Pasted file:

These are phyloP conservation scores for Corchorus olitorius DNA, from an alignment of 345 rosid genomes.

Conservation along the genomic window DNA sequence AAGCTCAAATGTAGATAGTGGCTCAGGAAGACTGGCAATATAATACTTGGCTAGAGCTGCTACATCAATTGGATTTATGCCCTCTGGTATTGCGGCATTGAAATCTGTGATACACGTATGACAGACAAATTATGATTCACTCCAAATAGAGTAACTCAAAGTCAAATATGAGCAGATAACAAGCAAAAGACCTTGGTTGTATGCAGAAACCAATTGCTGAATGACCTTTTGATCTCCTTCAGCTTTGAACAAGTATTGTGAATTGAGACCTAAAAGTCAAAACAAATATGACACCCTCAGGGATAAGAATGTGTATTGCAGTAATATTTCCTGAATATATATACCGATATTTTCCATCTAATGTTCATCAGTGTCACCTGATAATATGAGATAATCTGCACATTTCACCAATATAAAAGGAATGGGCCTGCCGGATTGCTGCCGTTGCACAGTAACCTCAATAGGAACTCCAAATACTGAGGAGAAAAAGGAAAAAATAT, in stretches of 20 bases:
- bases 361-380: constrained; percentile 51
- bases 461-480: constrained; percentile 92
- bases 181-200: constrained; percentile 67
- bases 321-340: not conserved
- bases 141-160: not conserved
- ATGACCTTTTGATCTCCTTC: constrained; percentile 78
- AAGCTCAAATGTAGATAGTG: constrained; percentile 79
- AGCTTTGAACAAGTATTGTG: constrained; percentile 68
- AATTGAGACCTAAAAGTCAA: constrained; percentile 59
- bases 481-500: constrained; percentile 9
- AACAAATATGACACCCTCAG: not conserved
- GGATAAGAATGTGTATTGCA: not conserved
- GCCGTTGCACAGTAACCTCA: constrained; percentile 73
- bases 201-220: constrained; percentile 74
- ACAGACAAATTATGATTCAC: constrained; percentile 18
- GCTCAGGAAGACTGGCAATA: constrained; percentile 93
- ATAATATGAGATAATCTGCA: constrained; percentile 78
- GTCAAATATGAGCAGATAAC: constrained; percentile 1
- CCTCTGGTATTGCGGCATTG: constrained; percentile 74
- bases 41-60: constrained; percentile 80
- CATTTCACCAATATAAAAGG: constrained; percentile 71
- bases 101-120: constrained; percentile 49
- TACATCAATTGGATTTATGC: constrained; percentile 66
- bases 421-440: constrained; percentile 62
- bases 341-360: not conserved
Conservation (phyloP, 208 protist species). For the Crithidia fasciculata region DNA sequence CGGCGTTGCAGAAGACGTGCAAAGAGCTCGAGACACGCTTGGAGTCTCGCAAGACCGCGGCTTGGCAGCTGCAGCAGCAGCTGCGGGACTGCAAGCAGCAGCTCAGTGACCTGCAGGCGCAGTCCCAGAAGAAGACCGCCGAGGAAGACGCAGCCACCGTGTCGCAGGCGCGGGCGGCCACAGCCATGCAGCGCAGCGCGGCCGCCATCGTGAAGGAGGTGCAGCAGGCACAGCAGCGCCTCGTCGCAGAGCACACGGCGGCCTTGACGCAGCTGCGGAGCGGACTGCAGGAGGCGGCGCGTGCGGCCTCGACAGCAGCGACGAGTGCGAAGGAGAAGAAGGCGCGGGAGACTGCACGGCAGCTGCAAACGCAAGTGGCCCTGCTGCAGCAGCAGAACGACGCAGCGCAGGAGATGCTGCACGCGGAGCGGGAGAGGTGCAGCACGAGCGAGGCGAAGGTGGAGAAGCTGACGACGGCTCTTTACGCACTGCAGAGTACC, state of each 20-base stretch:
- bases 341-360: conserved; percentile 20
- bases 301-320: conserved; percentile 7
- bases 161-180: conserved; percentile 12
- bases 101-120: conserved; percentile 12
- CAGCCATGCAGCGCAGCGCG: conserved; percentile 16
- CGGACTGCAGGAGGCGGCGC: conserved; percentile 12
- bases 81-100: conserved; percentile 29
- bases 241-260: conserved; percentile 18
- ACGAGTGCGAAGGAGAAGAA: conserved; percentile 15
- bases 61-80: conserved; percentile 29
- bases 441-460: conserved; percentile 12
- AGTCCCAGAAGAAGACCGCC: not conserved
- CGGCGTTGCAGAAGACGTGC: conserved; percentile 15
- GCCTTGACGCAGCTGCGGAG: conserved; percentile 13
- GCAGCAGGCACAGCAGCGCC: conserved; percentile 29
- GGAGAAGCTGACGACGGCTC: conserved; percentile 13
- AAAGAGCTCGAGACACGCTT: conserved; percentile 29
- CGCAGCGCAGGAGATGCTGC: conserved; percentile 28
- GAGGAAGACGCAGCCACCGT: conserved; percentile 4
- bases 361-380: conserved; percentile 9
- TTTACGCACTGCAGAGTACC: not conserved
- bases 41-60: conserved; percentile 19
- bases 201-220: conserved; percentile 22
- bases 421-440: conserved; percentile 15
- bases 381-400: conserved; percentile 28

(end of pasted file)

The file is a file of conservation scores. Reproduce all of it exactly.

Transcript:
These are phyloP conservation scores for Corchorus olitorius DNA, from an alignment of 345 rosid genomes.

Conservation along the genomic window DNA sequence AAGCTCAAATGTAGATAGTGGCTCAGGAAGACTGGCAATATAATACTTGGCTAGAGCTGCTACATCAATTGGATTTATGCCCTCTGGTATTGCGGCATTGAAATCTGTGATACACGTATGACAGACAAATTATGATTCACTCCAAATAGAGTAACTCAAAGTCAAATATGAGCAGATAACAAGCAAAAGACCTTGGTTGTATGCAGAAACCAATTGCTGAATGACCTTTTGATCTCCTTCAGCTTTGAACAAGTATTGTGAATTGAGACCTAAAAGTCAAAACAAATATGACACCCTCAGGGATAAGAATGTGTATTGCAGTAATATTTCCTGAATATATATACCGATATTTTCCATCTAATGTTCATCAGTGTCACCTGATAATATGAGATAATCTGCACATTTCACCAATATAAAAGGAATGGGCCTGCCGGATTGCTGCCGTTGCACAGTAACCTCAATAGGAACTCCAAATACTGAGGAGAAAAAGGAAAAAATAT, in stretches of 20 bases:
- bases 361-380: constrained; percentile 51
- bases 461-480: constrained; percentile 92
- bases 181-200: constrained; percentile 67
- bases 321-340: not conserved
- bases 141-160: not conserved
- ATGACCTTTTGATCTCCTTC: constrained; percentile 78
- AAGCTCAAATGTAGATAGTG: constrained; percentile 79
- AGCTTTGAACAAGTATTGTG: constrained; percentile 68
- AATTGAGACCTAAAAGTCAA: constrained; percentile 59
- bases 481-500: constrained; percentile 9
- AACAAATATGACACCCTCAG: not conserved
- GGATAAGAATGTGTATTGCA: not conserved
- GCCGTTGCACAGTAACCTCA: constrained; percentile 73
- bases 201-220: constrained; percentile 74
- ACAGACAAATTATGATTCAC: constrained; percentile 18
- GCTCAGGAAGACTGGCAATA: constrained; percentile 93
- ATAATATGAGATAATCTGCA: constrained; percentile 78
- GTCAAATATGAGCAGATAAC: constrained; percentile 1
- CCTCTGGTATTGCGGCATTG: constrained; percentile 74
- bases 41-60: constrained; percentile 80
- CATTTCACCAATATAAAAGG: constrained; percentile 71
- bases 101-120: constrained; percentile 49
- TACATCAATTGGATTTATGC: constrained; percentile 66
- bases 421-440: constrained; percentile 62
- bases 341-360: not conserved
Conservation (phyloP, 208 protist species). For the Crithidia fasciculata region DNA sequence CGGCGTTGCAGAAGACGTGCAAAGAGCTCGAGACACGCTTGGAGTCTCGCAAGACCGCGGCTTGGCAGCTGCAGCAGCAGCTGCGGGACTGCAAGCAGCAGCTCAGTGACCTGCAGGCGCAGTCCCAGAAGAAGACCGCCGAGGAAGACGCAGCCACCGTGTCGCAGGCGCGGGCGGCCACAGCCATGCAGCGCAGCGCGGCCGCCATCGTGAAGGAGGTGCAGCAGGCACAGCAGCGCCTCGTCGCAGAGCACACGGCGGCCTTGACGCAGCTGCGGAGCGGACTGCAGGAGGCGGCGCGTGCGGCCTCGACAGCAGCGACGAGTGCGAAGGAGAAGAAGGCGCGGGAGACTGCACGGCAGCTGCAAACGCAAGTGGCCCTGCTGCAGCAGCAGAACGACGCAGCGCAGGAGATGCTGCACGCGGAGCGGGAGAGGTGCAGCACGAGCGAGGCGAAGGTGGAGAAGCTGACGACGGCTCTTTACGCACTGCAGAGTACC, state of each 20-base stretch:
- bases 341-360: conserved; percentile 20
- bases 301-320: conserved; percentile 7
- bases 161-180: conserved; percentile 12
- bases 101-120: conserved; percentile 12
- CAGCCATGCAGCGCAGCGCG: conserved; percentile 16
- CGGACTGCAGGAGGCGGCGC: conserved; percentile 12
- bases 81-100: conserved; percentile 29
- bases 241-260: conserved; percentile 18
- ACGAGTGCGAAGGAGAAGAA: conserved; percentile 15
- bases 61-80: conserved; percentile 29
- bases 441-460: conserved; percentile 12
- AGTCCCAGAAGAAGACCGCC: not conserved
- CGGCGTTGCAGAAGACGTGC: conserved; percentile 15
- GCCTTGACGCAGCTGCGGAG: conserved; percentile 13
- GCAGCAGGCACAGCAGCGCC: conserved; percentile 29
- GGAGAAGCTGACGACGGCTC: conserved; percentile 13
- AAAGAGCTCGAGACACGCTT: conserved; percentile 29
- CGCAGCGCAGGAGATGCTGC: conserved; percentile 28
- GAGGAAGACGCAGCCACCGT: conserved; percentile 4
- bases 361-380: conserved; percentile 9
- TTTACGCACTGCAGAGTACC: not conserved
- bases 41-60: conserved; percentile 19
- bases 201-220: conserved; percentile 22
- bases 421-440: conserved; percentile 15
- bases 381-400: conserved; percentile 28